What Ukraine means to you as an investor

Markets and Aussie dollar fall as worries rise over Ukraine crisis

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By now you have probably seen or heard about the rising tensions around the world over the current crisis in the Ukraine.

First we had mass demonstrations against the incumbent government, and then escalating violence that resulted in deaths and many people injured.

The former president of Ukraine is in hiding, and the country is trying to form a new government. Russia has moved to take control of the Crimean peninsula, resulting in Ukraine putting its military on high alert and threatening war against the superpower.

Markets are rattled, the S&P / ASX 200 Index (Index: ^AXJO) (ASSX: XJO) is down 0.8% in early morning trade, the Aussie dollar has dropped below 89 US cents, and oil and gold prices have both jumped.

So what does all this exactly mean for you as an investor?

In two words, absolutely nothing.

We’ve had crises before, most recently Iraq’s invasion of Kuwait, the US invasion of Iraq, the war in Afghanistan and terrorism and other conflicts around the world.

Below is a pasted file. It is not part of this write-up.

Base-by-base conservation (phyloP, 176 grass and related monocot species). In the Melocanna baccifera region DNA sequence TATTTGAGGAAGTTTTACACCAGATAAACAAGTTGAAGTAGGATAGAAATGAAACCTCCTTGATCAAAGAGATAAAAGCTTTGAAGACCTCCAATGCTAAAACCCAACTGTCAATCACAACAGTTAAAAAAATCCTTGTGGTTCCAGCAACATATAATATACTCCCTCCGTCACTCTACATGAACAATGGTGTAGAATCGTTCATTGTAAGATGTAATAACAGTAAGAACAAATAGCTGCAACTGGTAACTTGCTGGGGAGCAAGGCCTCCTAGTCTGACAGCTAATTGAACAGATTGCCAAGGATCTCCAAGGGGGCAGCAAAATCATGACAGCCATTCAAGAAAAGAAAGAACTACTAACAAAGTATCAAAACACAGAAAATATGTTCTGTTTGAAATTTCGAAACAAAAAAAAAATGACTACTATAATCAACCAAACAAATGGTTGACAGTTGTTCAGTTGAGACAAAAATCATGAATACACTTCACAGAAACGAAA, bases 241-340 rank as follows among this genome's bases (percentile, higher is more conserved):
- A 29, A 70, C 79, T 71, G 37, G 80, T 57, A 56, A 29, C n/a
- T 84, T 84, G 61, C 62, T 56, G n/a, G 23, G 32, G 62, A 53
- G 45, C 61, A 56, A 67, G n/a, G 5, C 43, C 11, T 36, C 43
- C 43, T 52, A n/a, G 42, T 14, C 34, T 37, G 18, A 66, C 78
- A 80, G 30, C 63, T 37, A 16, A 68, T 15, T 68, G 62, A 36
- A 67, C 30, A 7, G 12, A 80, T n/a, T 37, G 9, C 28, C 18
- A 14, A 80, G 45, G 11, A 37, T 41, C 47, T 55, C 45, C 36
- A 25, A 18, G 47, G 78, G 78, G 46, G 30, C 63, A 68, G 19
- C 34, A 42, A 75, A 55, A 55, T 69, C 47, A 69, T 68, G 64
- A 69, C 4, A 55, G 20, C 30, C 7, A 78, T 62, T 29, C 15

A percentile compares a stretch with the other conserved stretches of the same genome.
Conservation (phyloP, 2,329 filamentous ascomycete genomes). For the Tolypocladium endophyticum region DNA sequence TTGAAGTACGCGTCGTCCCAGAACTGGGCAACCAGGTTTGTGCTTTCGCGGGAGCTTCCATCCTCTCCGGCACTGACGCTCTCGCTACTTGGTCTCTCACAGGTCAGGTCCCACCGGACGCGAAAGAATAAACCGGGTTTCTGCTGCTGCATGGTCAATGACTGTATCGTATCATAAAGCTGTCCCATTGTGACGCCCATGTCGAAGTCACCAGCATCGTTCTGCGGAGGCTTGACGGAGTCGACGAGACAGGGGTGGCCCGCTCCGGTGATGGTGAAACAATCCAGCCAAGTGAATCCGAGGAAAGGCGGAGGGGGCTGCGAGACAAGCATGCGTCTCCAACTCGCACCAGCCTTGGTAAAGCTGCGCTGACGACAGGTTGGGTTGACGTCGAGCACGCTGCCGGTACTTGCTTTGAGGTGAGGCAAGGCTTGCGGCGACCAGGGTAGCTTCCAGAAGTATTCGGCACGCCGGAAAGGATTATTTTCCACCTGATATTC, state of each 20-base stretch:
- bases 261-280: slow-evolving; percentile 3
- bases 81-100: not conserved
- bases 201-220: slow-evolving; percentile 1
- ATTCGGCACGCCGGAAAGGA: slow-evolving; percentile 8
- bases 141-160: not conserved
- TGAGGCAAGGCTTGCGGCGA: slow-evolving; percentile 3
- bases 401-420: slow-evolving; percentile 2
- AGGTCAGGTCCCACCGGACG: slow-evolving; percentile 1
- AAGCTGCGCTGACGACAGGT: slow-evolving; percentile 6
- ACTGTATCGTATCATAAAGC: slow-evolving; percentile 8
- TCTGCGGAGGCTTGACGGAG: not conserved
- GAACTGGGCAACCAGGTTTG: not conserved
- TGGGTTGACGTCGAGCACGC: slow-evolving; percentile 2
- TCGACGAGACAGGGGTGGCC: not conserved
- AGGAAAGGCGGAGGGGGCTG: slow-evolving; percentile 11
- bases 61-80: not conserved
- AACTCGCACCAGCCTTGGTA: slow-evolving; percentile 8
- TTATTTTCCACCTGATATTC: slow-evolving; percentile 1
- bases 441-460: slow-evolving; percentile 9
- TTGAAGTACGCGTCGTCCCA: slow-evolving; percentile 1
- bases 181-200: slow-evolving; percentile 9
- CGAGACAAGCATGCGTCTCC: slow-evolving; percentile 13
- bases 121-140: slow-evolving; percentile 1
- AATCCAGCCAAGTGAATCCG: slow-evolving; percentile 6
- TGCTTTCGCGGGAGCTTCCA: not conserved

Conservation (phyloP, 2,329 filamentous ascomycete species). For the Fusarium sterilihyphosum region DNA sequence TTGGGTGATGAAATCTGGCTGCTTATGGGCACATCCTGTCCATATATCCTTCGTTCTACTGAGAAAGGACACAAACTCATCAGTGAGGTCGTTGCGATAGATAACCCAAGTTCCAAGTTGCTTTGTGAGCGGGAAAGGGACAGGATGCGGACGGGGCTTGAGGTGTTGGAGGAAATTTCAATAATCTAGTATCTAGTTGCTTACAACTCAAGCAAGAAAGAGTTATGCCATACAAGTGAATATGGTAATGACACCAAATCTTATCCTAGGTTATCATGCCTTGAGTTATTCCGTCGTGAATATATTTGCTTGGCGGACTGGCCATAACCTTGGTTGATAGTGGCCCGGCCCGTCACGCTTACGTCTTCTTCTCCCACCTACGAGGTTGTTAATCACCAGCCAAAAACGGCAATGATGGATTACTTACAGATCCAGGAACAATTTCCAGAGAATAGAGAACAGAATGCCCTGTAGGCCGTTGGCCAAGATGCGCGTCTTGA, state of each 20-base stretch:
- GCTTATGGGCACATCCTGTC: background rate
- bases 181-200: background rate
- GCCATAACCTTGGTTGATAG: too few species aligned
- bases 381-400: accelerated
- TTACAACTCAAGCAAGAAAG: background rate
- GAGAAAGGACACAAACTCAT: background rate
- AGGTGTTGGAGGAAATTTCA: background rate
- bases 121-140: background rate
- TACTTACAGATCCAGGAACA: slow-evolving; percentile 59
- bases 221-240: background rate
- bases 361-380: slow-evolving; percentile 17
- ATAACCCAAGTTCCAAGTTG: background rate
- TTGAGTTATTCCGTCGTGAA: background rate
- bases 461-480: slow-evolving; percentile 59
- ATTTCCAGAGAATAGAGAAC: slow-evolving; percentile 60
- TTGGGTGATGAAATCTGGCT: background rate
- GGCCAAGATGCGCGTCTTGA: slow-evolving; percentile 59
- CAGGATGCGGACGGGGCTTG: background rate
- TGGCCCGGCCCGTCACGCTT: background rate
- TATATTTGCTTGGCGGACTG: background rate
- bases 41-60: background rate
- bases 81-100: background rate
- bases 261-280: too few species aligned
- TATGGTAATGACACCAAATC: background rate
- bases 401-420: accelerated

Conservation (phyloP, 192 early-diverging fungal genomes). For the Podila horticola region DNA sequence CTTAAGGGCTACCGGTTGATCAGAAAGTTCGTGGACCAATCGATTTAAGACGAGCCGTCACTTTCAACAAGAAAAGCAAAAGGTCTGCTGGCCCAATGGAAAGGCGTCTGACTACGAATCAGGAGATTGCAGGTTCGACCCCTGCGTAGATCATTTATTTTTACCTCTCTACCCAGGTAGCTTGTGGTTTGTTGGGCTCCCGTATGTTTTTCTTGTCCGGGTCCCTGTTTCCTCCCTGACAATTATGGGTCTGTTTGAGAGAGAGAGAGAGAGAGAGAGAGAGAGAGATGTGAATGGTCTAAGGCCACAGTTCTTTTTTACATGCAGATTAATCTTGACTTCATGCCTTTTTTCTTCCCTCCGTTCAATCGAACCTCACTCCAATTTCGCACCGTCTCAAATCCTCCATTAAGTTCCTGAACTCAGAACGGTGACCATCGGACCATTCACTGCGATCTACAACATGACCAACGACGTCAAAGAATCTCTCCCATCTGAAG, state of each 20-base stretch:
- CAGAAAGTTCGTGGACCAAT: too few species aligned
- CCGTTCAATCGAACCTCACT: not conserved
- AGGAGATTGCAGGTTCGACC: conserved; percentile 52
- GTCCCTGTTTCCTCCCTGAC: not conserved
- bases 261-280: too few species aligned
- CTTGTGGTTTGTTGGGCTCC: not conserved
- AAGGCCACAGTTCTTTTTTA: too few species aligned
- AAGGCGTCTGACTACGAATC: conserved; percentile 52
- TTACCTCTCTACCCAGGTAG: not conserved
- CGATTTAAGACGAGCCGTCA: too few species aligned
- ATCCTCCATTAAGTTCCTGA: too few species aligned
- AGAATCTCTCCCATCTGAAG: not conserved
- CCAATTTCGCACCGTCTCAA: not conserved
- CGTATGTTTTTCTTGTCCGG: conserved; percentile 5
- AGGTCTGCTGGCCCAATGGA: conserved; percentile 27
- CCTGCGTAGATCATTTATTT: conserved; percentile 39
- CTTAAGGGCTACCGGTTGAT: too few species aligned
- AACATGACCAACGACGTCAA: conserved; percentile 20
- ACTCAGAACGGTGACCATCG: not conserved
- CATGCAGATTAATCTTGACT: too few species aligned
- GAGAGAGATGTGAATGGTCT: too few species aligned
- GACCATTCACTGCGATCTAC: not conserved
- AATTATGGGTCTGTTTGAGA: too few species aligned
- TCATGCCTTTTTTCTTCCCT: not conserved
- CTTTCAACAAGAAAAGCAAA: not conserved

While markets may take a tumble in the short-term, over the long term, it’s unlikely that this current crisis in Ukraine will even show up as a blip on long-term charts.

What markets are of course concerned about is that the crisis blows up into something much bigger. But there is little likelihood of this – politicians eventually come to their senses the majority of the time. In 2008, Russia waged war with Georgia in a similar scenario, and there was little overall impact on the markets.

What it could mean though, is the chance to pick up stocks on the cheap.

So I should correct my statement above. What this crisis means is an opportunity for savvy investors to pick up shares in businesses that have been sold off on something that will have, very little or more likely, no impact on their ongoing future earnings. Will Australians stop buying groceries or stop trading shares – unlikely.

Foolish takeaway

I’ve got my eye on a few market heavyweights, including Woolworths (ASX: WOW), Computershare (ASX: CPU) and ASX Limited (ASX: ASX), as well as a watchlist of smaller companies. Should markets drop significantly, Foolish investors should get ready to become greedy as others become fearful.

Motley Fool writer/analyst Mike King owns shares in Woolworths. You can follow Mike on Twitter @TMFKinga

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